The fabled heroism of the old west and the forgotten subsequent melancholy attached to leaving home to see about its expansion live in the memories of certain history books, John Ford films, and the music of Estonian quintet Holy Motors. Somehow, tucked away in that nook of Northern Europe, this unassuming shape of desolation is seeping back into the forefront of consciousness through hushed and dreary instrumentation, rhythms that take their time with you, and vocals smoky enough to cloud your head. Their forthcoming debut album, appropriately titled Slow Sundown, is rife with longing and estrangement, either from self or surroundings, the pangs of melodic depression so forceful they muddle the border between dream state and reality. Their first single, “Honeymooning” twangs on, a single guitar played alongside a desert fire, soon joined by the slow-moving caravan of the full band. It’s a single melodic theme that presses on more powerful with each repetition. They lull you, collectively, into a state of half-hypnosis, where the body can function in its day-to-day, but the mind is stayed with slumber. Singer Eliann Tulve laments over the dusking backdrop of beauteous monochrome, desires that glow like coal embers. A single guitar string rings out as forsaken as a wounded left for dead, as the song inches towards its climax/close. So ends a dream from which you don’t wish to wake, that stays with you through your day, as you make your coffee small talk, your mind, you heart back in Estonia.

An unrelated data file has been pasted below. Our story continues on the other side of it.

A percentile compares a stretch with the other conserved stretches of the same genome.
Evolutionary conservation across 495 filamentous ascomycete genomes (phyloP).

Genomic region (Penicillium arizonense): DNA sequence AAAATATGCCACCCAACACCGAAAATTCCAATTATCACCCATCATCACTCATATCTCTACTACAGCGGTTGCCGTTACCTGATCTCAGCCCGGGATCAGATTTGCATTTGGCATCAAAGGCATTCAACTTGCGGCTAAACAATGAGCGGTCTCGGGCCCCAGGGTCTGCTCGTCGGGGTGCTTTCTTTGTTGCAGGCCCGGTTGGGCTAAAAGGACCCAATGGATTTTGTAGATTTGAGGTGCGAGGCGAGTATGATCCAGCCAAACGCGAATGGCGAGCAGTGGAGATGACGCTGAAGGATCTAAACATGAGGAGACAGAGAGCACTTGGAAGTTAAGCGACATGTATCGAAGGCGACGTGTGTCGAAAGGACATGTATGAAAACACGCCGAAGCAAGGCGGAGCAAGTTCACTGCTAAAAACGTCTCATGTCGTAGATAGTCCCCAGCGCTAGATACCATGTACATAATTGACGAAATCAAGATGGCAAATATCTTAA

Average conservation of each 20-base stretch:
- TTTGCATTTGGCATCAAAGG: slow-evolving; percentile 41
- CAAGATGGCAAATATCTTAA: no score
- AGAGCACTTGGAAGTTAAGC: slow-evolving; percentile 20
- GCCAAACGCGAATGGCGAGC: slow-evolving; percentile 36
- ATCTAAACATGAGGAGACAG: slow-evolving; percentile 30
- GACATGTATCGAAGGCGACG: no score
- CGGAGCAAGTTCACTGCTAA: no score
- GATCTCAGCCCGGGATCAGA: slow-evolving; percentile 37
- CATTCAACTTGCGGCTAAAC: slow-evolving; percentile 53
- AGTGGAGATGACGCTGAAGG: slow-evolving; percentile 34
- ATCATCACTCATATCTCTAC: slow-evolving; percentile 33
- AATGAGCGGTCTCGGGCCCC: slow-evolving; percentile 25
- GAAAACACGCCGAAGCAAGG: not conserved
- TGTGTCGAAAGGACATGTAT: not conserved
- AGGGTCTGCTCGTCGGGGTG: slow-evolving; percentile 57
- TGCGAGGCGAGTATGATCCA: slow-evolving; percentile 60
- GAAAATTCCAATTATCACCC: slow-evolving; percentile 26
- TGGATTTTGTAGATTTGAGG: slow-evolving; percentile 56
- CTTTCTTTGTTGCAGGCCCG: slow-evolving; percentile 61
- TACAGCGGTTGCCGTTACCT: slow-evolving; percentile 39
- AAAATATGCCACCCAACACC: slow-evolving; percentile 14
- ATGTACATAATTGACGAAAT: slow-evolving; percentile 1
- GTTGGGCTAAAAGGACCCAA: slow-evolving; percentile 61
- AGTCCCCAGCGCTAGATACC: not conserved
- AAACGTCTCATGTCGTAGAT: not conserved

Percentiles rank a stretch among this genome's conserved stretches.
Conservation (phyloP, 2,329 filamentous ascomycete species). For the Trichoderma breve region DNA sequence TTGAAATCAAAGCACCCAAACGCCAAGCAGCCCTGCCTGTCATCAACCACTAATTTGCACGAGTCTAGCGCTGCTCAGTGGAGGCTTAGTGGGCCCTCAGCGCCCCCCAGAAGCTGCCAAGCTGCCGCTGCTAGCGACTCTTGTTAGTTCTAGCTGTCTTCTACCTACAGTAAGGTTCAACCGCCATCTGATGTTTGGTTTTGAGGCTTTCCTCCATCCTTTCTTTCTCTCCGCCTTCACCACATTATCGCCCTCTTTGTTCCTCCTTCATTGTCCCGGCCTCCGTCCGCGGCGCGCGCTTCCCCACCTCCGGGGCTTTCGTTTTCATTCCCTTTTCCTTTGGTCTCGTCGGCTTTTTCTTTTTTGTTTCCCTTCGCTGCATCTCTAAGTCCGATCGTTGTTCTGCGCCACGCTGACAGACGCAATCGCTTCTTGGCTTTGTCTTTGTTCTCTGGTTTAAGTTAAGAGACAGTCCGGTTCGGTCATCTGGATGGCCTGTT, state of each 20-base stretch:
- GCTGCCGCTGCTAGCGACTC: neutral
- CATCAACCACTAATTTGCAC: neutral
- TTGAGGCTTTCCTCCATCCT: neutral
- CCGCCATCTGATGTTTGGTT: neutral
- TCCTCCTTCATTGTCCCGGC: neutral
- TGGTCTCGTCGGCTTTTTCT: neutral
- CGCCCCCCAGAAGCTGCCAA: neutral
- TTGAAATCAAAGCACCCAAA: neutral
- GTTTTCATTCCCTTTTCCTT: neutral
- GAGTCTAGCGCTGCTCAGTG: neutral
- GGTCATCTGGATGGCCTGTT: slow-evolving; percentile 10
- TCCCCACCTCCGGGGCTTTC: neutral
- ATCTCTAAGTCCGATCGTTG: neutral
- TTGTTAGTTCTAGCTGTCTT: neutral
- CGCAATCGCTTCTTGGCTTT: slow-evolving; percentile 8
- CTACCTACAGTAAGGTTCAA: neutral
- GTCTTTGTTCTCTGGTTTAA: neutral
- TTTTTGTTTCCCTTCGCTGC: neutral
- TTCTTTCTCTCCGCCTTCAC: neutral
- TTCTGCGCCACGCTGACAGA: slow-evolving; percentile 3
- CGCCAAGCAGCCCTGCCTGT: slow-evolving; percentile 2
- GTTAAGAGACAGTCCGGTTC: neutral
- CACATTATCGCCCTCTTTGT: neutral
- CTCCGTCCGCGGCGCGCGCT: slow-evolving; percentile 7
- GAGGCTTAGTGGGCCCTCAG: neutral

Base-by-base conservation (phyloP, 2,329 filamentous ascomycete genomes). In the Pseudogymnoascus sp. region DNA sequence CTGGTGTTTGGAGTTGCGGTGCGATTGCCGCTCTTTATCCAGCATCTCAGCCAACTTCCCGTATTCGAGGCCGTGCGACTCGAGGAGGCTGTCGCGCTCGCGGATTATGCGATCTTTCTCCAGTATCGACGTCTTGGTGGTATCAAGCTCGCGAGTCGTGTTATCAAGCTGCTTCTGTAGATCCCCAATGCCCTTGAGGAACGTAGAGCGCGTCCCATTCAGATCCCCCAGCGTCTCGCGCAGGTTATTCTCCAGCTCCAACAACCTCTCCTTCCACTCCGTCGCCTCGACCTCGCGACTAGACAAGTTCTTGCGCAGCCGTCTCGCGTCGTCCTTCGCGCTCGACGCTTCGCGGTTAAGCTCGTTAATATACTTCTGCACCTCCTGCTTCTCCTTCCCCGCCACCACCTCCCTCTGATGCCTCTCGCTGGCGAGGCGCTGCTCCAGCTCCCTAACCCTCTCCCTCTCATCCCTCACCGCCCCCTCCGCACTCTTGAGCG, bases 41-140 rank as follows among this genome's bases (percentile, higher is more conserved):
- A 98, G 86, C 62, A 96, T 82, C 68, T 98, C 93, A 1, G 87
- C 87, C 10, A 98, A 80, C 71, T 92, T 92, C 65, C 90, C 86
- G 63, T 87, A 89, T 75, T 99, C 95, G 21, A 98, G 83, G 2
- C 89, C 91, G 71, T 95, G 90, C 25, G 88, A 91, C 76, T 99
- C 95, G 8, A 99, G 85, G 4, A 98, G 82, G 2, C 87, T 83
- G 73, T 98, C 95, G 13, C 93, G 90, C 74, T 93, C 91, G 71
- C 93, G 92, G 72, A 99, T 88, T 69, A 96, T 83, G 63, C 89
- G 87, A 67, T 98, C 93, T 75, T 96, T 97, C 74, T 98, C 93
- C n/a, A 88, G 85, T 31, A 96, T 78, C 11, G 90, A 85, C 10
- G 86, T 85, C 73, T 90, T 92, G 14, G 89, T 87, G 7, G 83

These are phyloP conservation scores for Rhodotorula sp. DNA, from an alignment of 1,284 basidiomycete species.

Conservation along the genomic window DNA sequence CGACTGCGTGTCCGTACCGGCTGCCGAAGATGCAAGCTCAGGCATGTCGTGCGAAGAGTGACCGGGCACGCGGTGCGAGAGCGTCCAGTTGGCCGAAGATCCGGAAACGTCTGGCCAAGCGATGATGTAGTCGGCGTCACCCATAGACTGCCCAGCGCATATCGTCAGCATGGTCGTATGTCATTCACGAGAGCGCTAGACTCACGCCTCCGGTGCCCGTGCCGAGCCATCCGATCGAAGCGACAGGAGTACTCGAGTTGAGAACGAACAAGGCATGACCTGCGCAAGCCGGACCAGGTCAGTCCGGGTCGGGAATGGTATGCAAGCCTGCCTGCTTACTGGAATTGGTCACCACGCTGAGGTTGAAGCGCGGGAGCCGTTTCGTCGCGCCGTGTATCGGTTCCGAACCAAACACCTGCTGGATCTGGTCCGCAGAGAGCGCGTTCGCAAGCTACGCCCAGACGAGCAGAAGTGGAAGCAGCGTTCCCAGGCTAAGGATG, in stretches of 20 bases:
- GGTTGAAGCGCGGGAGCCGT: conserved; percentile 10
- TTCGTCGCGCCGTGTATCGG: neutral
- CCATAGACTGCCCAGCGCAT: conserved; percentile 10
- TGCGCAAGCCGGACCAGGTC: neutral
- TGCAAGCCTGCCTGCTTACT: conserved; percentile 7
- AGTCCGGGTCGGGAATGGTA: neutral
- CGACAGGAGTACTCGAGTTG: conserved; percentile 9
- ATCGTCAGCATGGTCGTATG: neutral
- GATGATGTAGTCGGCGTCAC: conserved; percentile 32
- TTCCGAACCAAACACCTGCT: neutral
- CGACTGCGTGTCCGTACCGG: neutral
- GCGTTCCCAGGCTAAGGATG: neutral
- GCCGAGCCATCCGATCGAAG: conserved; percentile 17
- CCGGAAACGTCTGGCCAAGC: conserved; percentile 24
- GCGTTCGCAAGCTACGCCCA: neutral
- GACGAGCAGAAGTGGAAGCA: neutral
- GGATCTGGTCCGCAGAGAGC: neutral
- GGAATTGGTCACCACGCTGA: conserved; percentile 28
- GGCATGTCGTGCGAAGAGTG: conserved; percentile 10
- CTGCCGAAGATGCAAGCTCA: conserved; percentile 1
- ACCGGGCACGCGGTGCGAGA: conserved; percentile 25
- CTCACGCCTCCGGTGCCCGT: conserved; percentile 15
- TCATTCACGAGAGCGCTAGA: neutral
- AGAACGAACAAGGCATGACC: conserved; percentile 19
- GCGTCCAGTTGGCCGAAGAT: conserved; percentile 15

Slow Sundown is out February 9 via Wharf Cat.